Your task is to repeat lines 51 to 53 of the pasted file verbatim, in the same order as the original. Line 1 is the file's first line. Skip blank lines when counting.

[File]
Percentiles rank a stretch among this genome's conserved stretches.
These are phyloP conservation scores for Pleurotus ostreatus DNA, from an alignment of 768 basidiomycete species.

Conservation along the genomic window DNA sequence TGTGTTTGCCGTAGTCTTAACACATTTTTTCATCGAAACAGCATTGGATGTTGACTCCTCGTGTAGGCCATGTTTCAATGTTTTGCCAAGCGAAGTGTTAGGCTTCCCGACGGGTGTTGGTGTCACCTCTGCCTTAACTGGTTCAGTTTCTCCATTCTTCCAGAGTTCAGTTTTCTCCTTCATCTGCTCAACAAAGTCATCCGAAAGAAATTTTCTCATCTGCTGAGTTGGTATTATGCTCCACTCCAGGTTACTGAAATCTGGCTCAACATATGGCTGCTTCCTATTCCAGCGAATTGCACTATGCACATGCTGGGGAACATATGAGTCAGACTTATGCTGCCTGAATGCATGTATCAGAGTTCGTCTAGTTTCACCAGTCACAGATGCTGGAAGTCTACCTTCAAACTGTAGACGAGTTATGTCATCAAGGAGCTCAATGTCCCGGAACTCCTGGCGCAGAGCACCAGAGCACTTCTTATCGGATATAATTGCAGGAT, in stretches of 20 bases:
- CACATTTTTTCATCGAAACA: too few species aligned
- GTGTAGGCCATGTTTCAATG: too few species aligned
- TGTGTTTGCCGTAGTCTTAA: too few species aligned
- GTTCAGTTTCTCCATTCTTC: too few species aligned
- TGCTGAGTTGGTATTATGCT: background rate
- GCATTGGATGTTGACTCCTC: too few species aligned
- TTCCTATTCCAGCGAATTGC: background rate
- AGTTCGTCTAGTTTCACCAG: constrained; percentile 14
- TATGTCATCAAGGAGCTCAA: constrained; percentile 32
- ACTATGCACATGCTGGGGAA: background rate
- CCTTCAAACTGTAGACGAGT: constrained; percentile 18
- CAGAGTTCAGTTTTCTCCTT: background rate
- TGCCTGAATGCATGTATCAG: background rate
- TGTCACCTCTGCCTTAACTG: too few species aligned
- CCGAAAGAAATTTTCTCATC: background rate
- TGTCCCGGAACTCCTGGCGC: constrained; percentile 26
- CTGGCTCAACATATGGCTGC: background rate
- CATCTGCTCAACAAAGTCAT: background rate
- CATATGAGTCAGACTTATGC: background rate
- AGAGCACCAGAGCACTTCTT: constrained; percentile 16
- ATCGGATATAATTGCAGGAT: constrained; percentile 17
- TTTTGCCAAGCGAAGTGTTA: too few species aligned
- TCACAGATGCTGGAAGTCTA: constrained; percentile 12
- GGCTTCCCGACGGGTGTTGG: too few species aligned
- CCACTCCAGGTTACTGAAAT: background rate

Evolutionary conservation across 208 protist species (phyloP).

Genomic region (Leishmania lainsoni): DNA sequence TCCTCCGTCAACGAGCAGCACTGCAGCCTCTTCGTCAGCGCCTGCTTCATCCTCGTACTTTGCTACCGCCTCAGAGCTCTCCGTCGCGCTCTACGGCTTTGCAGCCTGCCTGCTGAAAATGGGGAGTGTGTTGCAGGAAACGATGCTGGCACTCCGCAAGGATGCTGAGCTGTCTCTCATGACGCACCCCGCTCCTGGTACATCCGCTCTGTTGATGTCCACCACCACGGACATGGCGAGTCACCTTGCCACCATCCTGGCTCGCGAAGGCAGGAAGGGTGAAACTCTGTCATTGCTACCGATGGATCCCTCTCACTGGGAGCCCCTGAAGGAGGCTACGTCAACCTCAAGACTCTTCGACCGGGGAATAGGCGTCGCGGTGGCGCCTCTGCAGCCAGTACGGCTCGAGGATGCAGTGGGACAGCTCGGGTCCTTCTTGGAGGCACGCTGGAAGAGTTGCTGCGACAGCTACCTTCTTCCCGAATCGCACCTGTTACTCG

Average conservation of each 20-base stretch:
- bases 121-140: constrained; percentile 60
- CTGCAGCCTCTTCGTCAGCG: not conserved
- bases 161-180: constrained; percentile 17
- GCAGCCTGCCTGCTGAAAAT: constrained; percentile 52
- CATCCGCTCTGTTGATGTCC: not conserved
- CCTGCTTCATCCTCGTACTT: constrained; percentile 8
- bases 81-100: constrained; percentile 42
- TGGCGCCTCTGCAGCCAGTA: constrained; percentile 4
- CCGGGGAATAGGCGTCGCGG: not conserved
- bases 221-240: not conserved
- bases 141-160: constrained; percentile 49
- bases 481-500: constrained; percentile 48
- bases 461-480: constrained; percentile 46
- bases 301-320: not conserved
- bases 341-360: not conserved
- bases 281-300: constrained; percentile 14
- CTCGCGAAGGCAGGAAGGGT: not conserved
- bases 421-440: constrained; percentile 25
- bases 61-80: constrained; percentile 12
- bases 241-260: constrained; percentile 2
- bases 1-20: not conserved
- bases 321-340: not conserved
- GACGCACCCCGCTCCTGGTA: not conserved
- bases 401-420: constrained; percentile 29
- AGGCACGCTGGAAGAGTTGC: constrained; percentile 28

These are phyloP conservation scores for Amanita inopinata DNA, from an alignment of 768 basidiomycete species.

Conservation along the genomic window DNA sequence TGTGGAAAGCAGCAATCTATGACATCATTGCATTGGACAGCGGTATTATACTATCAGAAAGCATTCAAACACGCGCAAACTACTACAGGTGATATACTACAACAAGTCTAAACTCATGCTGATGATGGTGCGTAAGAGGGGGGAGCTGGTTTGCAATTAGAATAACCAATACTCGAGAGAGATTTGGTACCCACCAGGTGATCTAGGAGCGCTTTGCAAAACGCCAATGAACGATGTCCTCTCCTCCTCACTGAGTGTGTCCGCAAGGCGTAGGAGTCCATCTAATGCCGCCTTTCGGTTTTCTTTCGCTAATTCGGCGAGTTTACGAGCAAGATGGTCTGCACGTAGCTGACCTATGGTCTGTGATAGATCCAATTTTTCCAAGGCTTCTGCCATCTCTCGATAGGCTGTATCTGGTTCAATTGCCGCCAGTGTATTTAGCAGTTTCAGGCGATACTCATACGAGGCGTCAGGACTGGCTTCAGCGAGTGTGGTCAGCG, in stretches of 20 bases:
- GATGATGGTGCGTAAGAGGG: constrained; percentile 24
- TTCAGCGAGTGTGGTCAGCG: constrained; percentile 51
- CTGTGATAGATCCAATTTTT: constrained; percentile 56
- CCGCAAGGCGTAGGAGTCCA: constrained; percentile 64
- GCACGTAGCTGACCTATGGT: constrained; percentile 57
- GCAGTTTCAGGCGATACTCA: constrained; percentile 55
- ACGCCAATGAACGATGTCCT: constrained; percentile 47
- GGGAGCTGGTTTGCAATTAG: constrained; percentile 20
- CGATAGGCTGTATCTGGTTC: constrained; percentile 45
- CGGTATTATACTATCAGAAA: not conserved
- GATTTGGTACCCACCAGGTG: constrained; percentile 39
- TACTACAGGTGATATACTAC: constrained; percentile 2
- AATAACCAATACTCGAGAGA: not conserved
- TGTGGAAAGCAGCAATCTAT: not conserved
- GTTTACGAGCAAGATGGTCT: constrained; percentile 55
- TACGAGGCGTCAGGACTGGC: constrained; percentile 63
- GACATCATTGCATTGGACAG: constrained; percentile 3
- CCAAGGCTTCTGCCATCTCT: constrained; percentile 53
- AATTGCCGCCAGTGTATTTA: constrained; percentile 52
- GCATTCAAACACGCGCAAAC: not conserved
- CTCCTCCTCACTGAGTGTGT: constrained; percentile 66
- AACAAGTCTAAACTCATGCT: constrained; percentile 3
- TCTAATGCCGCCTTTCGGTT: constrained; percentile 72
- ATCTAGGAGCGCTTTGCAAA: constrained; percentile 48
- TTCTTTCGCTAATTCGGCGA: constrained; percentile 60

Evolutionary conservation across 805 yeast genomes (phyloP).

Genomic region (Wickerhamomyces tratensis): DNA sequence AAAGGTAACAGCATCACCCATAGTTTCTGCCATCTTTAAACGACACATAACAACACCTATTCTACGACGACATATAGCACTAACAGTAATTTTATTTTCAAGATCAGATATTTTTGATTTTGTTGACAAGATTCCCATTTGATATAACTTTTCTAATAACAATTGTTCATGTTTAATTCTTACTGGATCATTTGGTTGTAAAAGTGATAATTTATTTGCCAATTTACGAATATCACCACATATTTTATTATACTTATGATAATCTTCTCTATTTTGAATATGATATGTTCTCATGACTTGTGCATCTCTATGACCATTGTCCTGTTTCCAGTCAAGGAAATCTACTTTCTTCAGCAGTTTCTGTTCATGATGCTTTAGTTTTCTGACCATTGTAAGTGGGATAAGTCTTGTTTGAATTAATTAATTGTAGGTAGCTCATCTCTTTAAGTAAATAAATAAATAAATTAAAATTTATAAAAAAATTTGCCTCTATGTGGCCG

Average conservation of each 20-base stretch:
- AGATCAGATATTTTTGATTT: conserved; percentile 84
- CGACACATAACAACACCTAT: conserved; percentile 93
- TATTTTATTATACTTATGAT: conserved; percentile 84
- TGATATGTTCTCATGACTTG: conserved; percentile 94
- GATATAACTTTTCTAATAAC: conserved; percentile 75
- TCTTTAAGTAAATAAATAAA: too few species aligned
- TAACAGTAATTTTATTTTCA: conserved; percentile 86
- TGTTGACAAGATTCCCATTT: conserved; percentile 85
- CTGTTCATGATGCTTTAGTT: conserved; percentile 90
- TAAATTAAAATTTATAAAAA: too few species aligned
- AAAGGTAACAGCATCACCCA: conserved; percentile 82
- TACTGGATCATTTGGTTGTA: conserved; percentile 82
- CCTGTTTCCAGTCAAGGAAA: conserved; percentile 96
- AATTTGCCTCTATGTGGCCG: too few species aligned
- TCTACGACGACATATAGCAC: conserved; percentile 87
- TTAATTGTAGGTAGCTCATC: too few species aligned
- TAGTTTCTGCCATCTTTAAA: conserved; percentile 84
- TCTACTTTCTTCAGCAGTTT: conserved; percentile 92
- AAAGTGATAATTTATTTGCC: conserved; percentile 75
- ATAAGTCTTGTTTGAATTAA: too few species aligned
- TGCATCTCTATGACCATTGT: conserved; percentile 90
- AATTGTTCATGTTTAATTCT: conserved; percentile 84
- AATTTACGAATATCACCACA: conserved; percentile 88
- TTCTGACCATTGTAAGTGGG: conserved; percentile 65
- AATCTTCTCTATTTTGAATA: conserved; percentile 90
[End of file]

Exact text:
- bases 241-260: constrained; percentile 2
- bases 1-20: not conserved
- bases 321-340: not conserved